Via Ilya Somin at the Volokh Conspiracy, this bit of officious ridiculousness from California being challenged in court this week before the Ninth Circuit Court of Appeals by the Pacific Legal Foundation. From an account by Timothy Sandefur, who will be arguing the case for PLF, at the PLF blog:
Griswold v. City of Carlsbad….is an astonishing case in which city officials forced the Griswold family to give up their constitutionally protected right to vote in exchange for a building permit. Hard as that might be to believe, it is actually not unique: it's actually quite common for local governments to abuse permits by forcing property owners to give up money or land or other rights.
Here's how the law works. Under the California Constitution, property owners are entitled to vote on whether their property should be assessed for local "improvements"–things like street lights or sidewalks. These are technically not taxes, but "assessments," and the state Constitution prohibits the government from imposing these assessments without giving affected property owners an opportunity to vote on them. But what the city of Carlsbad decided to do was to force people to pay these assessments up-front (which is illegal). And if the owner can't afford this–in the Griswolds' case it was almost $115,000–then the owner must sign an agreement giving up the right to vote on these assessments (large PDF file). And this waiver actually runs with the land, meaning anyone else who buys the property is also not allowed to vote…..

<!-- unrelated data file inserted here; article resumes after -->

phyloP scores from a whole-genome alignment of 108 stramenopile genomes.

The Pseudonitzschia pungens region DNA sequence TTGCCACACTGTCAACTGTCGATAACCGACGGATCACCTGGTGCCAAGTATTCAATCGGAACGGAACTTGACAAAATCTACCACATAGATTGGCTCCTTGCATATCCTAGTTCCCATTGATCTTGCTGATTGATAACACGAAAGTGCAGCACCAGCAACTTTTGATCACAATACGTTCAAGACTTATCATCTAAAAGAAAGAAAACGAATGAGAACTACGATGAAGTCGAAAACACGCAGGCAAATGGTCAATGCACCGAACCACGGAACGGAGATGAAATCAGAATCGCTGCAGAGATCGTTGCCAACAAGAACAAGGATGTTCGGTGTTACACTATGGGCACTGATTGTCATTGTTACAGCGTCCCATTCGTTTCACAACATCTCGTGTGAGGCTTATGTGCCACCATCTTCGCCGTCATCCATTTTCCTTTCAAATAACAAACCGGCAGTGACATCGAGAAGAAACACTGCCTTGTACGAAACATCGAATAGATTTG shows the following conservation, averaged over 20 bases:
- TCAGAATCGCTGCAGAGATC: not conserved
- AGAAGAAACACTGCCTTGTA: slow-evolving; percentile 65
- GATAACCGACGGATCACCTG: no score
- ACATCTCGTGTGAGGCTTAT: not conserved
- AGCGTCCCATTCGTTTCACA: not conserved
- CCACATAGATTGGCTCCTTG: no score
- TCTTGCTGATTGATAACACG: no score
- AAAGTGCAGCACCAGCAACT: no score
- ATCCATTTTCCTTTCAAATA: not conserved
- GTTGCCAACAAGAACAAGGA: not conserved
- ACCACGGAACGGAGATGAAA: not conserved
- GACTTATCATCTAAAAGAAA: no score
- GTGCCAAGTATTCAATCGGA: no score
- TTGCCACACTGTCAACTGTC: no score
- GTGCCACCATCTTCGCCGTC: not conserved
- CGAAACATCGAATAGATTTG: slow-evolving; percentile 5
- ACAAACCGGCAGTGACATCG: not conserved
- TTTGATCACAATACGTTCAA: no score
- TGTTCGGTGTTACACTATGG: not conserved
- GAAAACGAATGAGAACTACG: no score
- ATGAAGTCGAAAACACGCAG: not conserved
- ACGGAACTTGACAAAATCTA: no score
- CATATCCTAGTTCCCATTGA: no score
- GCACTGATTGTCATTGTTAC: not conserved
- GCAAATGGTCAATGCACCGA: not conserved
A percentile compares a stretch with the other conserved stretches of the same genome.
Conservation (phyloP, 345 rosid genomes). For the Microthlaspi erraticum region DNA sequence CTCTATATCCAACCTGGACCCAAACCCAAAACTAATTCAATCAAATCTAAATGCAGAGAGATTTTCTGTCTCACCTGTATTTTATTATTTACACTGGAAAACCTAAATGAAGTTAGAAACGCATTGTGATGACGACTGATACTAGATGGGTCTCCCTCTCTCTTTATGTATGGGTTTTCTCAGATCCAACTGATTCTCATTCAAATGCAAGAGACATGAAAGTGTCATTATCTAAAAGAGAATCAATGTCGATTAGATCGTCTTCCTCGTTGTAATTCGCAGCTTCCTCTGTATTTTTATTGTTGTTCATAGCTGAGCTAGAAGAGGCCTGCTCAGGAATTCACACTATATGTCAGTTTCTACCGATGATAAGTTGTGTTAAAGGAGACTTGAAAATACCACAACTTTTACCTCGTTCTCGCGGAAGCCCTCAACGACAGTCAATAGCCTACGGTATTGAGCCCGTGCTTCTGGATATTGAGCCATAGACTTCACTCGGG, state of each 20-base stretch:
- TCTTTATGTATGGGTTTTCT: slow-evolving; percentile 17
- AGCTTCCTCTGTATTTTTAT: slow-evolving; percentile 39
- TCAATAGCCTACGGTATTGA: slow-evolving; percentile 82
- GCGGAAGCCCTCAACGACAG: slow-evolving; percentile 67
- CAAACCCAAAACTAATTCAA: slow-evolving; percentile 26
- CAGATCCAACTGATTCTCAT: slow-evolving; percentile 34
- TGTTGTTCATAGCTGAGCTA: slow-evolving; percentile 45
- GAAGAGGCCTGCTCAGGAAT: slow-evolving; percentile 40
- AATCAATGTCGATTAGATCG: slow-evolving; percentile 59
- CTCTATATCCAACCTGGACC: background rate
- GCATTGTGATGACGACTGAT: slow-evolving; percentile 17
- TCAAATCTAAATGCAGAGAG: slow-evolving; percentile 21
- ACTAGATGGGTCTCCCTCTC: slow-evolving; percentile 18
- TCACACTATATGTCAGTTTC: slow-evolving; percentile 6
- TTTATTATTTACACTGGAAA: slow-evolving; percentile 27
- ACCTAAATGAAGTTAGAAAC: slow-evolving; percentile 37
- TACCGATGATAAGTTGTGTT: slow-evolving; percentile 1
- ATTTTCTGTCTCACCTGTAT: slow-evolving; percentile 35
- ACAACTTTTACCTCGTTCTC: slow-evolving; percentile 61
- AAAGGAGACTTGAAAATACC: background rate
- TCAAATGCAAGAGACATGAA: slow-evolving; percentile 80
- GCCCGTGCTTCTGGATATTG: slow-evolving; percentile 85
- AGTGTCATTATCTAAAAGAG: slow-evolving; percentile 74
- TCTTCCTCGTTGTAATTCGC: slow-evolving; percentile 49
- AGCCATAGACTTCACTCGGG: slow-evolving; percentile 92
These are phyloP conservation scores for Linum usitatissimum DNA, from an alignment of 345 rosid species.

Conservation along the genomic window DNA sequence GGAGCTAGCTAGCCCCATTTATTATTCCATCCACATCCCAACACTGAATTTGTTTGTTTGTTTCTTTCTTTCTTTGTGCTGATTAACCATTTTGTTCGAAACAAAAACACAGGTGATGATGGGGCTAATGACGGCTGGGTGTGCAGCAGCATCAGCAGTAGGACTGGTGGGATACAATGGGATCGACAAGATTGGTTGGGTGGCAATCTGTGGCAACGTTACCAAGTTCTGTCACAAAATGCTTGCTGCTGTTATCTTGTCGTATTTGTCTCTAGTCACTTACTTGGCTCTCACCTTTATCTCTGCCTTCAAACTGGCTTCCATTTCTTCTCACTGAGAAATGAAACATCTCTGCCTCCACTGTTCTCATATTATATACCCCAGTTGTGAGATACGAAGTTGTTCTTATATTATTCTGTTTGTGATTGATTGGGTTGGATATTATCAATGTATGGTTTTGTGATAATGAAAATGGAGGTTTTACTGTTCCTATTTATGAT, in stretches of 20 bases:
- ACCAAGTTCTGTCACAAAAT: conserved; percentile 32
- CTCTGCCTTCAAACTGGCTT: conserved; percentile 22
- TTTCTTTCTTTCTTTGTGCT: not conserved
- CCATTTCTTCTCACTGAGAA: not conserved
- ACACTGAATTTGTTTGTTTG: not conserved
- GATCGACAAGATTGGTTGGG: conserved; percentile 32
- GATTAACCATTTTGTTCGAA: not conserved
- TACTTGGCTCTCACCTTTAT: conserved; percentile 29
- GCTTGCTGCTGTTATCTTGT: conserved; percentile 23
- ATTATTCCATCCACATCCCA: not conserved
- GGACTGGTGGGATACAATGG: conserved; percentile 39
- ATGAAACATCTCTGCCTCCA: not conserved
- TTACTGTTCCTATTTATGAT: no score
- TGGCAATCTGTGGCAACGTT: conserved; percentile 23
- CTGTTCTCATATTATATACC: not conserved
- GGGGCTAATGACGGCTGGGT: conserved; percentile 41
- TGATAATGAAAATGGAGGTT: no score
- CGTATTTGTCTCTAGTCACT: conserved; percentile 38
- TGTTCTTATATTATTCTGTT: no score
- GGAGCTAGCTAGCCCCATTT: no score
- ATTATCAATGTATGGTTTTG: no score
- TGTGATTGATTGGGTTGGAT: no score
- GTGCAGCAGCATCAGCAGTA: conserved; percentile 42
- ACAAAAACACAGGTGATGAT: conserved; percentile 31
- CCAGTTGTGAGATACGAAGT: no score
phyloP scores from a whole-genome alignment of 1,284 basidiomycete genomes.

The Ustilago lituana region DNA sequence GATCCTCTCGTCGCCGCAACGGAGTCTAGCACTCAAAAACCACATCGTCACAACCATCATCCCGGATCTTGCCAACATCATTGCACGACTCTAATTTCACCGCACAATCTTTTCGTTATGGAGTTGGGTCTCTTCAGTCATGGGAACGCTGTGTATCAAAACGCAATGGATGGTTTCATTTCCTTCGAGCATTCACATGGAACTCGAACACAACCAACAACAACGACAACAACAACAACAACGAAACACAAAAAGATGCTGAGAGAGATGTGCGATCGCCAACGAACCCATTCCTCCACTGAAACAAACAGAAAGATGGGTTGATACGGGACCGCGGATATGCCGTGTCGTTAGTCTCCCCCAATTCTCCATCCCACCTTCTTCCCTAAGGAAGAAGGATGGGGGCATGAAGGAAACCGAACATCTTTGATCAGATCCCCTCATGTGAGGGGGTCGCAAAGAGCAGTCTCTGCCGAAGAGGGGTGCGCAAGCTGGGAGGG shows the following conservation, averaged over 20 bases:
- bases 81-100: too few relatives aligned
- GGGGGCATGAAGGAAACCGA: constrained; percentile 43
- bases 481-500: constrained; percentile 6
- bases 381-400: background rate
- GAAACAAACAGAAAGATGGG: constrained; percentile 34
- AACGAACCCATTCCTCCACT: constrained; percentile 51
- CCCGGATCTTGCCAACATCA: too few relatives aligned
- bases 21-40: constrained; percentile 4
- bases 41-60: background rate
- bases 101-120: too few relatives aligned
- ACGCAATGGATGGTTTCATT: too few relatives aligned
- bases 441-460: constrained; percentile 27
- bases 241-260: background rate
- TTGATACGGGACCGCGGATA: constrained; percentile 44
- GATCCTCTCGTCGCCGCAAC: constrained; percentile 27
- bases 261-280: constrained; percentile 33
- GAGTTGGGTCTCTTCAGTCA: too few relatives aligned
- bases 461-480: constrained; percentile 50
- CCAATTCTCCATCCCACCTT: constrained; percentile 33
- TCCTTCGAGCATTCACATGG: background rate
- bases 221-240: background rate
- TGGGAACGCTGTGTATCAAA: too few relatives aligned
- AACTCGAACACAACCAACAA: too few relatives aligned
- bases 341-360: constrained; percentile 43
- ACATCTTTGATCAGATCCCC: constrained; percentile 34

Sadly, local governments frequently force property owners to give up rights in exchange for these kinds of permits. What this means is that the government is essentially confiscating a person's property, and then selling it back to that person in exchange for their rights…….
You can learn more about the Griswolds' case by reading our media backgrounder.
Somin at Volokh Conspiracy has some thoughts on how this case should go, given existing Supreme Court precedent:
In the 1980s and early 1990s, the Supreme Court decided a series of cases that set limits to the power of government to use threats to development rights to force owners to give the government uncompensated takings (for example by banning development unless the owner gives the government a free easement). I discuss those cases in this article (pp. 10-13). Essentially, the Court ruled that local governments cannot use the threat of regulation to force owners to give up their constitutional right to compensation for the taking of their property. Presumably, the same logic should apply to government efforts to extort citizens into giving up their constitutional right to vote.